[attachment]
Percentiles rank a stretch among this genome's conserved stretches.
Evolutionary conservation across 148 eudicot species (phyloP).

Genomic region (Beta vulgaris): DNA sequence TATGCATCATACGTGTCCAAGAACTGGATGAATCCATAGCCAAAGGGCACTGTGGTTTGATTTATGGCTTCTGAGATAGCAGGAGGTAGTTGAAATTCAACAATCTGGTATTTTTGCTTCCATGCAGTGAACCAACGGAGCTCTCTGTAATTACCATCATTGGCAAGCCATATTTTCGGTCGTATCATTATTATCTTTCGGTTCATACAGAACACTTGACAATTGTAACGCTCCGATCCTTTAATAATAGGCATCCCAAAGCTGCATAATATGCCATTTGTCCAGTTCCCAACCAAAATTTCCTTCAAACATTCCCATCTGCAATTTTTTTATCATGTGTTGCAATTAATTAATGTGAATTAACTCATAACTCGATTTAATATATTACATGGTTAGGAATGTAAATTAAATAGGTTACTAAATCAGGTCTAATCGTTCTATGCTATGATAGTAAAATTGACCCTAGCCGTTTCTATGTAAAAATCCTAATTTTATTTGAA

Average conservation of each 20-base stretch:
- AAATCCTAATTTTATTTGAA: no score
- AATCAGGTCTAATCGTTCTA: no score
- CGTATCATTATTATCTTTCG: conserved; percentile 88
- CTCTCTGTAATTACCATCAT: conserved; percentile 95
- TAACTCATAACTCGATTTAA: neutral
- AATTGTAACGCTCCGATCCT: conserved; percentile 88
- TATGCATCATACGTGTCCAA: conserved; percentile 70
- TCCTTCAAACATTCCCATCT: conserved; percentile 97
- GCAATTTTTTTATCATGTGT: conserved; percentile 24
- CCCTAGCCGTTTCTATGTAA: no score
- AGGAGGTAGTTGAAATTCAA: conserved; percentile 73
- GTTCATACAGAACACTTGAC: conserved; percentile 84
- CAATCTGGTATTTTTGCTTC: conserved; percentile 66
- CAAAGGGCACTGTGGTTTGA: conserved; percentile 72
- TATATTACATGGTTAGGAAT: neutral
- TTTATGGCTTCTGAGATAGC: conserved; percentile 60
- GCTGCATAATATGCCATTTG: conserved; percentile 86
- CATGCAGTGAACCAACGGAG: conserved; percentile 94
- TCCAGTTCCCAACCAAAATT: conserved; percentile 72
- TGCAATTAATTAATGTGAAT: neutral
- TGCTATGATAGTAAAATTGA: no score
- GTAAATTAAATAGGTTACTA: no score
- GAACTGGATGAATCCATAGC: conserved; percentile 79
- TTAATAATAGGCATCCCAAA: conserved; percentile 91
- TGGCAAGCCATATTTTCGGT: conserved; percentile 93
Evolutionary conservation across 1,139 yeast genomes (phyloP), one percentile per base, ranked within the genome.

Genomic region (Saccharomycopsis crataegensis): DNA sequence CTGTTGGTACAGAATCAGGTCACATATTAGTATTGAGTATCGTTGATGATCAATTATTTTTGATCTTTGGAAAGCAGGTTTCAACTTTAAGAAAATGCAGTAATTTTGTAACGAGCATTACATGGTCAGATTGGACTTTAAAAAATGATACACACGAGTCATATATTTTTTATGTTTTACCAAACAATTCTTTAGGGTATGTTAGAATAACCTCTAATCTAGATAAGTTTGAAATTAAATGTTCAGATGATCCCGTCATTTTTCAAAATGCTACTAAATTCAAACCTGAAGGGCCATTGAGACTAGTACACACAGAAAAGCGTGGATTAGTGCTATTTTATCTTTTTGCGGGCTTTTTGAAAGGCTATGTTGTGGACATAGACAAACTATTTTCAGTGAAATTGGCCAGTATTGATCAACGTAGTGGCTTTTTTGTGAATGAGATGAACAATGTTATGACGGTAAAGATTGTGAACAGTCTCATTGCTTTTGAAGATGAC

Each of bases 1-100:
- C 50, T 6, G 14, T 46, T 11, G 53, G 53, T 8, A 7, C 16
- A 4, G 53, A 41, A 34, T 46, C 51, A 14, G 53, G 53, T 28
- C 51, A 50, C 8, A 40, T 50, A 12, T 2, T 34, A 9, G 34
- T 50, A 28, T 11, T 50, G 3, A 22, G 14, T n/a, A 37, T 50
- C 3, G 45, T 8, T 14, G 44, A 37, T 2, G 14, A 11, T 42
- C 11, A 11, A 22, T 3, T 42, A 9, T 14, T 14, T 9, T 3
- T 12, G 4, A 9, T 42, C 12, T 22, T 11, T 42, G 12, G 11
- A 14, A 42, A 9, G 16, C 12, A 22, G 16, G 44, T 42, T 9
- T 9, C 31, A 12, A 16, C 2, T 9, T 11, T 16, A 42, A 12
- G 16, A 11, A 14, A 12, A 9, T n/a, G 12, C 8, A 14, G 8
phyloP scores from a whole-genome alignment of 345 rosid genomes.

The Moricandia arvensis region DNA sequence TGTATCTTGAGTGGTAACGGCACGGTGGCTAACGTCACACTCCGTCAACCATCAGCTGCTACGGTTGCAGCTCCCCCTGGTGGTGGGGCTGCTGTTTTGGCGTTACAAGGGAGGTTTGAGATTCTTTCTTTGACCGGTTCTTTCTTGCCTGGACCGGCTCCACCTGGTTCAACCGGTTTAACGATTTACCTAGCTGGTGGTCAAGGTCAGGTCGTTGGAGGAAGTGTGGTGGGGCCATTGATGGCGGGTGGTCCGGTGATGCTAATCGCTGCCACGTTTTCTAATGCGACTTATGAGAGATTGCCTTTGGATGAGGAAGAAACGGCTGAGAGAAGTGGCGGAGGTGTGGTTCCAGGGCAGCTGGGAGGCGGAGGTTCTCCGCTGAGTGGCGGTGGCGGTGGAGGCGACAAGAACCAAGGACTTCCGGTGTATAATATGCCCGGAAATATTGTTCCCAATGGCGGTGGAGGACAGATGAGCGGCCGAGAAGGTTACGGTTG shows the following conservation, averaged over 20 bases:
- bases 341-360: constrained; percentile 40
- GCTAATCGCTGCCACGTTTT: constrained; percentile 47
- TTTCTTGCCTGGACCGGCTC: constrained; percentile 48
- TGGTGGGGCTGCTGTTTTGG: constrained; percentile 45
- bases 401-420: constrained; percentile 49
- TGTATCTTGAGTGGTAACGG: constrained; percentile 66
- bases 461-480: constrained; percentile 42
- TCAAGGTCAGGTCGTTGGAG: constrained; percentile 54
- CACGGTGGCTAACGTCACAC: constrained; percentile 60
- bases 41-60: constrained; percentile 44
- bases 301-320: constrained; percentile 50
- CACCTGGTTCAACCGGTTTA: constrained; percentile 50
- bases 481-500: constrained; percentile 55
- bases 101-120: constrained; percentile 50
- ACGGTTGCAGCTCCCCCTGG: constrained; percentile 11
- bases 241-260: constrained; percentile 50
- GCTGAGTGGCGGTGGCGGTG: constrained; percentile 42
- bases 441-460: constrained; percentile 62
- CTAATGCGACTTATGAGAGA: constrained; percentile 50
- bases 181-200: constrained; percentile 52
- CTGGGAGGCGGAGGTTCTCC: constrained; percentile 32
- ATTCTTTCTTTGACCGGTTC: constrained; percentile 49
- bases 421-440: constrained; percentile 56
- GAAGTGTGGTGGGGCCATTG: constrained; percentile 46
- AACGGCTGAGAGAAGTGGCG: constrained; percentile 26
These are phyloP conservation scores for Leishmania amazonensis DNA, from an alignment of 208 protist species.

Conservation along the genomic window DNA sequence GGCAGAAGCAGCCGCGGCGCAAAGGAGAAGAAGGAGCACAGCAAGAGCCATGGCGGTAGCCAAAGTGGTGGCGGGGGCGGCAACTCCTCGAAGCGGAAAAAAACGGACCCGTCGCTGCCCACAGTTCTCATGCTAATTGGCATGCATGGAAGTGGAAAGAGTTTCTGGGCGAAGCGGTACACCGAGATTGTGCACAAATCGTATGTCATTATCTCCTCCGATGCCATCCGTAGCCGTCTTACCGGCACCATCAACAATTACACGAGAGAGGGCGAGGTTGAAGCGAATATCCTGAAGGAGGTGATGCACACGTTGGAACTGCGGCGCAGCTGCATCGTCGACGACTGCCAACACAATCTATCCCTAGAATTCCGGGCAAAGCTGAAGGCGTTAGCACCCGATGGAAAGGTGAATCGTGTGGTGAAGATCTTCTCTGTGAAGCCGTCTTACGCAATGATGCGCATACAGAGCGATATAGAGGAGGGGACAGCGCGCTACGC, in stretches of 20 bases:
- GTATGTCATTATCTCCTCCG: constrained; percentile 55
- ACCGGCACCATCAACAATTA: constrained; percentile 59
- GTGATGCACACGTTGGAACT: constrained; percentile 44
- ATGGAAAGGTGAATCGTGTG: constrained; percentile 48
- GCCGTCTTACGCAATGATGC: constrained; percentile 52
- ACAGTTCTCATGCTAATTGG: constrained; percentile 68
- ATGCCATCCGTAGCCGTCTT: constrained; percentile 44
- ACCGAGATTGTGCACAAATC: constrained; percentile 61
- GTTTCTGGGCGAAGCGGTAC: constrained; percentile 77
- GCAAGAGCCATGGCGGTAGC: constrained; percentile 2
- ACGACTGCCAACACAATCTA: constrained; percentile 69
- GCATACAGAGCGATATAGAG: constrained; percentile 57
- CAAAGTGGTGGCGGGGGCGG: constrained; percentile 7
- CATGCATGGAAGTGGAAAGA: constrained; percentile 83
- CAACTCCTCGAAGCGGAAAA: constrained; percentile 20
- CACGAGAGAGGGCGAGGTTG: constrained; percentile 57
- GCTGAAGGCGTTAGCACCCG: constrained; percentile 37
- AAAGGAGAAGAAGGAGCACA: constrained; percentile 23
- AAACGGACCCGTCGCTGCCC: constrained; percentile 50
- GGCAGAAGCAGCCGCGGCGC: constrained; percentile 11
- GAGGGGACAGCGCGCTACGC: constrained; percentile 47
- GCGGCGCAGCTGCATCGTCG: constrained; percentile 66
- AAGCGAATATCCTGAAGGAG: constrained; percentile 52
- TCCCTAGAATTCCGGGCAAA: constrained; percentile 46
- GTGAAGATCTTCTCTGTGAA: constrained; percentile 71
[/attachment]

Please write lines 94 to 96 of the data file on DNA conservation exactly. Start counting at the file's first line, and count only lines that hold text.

- AAGCGAATATCCTGAAGGAG: constrained; percentile 52
- TCCCTAGAATTCCGGGCAAA: constrained; percentile 46
- GTGAAGATCTTCTCTGTGAA: constrained; percentile 71